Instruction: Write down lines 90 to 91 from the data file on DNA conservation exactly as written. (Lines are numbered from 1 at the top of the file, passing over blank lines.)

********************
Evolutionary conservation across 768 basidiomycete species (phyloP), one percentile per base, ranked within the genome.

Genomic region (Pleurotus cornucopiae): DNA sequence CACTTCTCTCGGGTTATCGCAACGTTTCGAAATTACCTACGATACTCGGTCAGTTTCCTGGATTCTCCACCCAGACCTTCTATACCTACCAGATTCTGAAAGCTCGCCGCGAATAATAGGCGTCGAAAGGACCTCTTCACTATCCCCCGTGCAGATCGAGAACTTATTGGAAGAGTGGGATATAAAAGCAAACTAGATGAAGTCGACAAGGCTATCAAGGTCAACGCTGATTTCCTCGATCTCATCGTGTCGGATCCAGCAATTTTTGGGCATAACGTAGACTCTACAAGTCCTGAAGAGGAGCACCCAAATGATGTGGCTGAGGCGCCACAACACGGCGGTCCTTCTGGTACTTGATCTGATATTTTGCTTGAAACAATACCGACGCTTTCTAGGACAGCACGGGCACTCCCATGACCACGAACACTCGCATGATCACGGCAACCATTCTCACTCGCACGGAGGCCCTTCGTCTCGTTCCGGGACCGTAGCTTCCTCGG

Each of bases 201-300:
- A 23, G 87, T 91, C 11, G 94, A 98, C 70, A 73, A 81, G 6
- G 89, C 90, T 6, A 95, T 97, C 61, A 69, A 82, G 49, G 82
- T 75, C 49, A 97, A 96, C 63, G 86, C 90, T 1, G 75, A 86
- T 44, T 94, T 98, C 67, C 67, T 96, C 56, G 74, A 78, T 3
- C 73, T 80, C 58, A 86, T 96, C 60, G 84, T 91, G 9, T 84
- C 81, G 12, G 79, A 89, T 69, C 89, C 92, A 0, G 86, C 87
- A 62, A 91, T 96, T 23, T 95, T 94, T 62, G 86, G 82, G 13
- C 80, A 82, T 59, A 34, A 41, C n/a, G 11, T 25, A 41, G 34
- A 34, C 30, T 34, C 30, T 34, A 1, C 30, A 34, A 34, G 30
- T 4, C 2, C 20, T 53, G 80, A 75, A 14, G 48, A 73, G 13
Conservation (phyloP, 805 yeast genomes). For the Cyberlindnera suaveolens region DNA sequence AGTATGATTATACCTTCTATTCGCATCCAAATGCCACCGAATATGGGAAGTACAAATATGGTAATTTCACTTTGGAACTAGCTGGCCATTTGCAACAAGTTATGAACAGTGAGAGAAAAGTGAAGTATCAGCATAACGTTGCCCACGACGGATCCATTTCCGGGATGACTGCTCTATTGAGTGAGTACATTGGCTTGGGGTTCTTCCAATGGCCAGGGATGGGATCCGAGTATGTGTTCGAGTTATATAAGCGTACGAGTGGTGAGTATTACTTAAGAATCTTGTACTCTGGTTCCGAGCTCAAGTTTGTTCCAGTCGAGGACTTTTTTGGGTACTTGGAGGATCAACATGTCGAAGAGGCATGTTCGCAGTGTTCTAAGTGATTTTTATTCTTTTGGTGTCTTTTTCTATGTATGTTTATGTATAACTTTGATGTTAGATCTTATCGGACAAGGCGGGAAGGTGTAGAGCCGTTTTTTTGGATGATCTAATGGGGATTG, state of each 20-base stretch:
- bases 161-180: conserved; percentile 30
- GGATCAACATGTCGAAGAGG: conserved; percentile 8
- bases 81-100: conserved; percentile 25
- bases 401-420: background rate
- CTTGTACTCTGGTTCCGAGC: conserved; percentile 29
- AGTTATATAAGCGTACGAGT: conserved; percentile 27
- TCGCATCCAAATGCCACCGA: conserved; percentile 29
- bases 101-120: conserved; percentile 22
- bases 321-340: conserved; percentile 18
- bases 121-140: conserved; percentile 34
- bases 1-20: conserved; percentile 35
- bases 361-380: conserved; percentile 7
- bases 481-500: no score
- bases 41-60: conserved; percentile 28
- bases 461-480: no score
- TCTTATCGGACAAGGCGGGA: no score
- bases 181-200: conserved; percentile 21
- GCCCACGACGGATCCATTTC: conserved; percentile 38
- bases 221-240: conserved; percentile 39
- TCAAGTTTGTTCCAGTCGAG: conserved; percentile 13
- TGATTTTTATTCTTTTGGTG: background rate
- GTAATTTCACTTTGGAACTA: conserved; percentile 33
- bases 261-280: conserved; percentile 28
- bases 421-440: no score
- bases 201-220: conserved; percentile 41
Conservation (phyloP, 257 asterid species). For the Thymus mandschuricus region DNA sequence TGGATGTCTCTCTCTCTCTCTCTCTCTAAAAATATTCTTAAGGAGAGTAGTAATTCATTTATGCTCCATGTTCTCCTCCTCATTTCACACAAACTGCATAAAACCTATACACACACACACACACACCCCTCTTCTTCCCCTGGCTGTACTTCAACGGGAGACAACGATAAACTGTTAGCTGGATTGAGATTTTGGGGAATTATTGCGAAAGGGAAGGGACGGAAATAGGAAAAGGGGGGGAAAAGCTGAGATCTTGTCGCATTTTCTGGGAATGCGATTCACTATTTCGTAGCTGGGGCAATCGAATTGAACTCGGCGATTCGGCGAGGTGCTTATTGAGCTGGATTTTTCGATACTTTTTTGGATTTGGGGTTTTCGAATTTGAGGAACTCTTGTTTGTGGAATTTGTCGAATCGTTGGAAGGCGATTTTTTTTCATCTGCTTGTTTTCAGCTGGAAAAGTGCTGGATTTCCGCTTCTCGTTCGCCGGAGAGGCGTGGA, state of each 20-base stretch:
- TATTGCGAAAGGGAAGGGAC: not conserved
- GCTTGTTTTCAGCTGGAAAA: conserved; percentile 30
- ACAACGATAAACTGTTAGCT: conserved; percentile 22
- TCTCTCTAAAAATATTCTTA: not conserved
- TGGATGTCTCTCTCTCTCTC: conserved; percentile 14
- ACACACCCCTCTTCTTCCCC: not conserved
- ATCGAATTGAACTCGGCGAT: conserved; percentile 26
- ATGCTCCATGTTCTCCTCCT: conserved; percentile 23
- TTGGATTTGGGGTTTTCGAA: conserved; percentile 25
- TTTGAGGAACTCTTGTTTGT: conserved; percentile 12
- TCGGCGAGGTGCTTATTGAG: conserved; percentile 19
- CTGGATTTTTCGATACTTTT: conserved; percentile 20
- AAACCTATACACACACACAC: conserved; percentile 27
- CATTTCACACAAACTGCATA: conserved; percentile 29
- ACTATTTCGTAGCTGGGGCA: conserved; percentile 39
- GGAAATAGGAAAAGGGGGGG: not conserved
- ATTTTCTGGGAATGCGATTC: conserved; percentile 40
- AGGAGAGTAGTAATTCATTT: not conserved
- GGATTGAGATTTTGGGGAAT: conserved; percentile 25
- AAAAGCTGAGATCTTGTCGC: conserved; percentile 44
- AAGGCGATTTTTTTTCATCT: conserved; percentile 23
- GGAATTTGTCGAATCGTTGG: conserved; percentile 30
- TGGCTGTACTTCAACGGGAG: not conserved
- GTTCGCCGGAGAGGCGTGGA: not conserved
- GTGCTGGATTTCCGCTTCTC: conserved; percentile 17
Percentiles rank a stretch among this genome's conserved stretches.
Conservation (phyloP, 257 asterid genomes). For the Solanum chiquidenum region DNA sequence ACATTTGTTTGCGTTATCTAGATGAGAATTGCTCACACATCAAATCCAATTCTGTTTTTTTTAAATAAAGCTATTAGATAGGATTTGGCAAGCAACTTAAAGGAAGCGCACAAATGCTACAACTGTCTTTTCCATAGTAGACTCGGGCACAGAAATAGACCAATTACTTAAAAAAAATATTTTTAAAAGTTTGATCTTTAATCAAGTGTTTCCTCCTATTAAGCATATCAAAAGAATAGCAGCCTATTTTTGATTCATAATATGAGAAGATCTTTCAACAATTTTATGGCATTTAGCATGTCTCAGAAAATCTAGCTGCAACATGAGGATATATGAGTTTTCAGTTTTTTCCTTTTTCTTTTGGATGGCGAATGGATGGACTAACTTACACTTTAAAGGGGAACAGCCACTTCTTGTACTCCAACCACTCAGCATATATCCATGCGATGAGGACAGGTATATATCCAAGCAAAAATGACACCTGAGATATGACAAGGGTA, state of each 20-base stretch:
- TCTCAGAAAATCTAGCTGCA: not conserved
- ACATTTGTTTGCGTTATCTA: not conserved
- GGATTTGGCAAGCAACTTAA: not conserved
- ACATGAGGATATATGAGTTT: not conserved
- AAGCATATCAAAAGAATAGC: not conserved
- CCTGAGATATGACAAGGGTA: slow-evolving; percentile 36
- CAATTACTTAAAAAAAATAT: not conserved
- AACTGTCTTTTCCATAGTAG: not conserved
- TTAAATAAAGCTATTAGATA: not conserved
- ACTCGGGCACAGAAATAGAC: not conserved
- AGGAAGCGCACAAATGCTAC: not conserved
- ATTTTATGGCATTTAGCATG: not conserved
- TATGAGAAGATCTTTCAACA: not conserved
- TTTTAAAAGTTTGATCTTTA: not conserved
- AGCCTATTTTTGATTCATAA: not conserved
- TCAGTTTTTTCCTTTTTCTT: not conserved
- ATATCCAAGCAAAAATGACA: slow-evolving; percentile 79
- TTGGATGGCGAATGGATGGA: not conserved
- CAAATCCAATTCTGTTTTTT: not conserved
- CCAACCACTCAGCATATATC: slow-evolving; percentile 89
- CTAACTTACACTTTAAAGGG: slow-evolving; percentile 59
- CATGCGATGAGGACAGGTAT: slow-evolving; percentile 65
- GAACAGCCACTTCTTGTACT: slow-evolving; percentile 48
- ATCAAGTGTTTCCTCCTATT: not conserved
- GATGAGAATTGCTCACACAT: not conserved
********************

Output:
- GAACAGCCACTTCTTGTACT: slow-evolving; percentile 48
- ATCAAGTGTTTCCTCCTATT: not conserved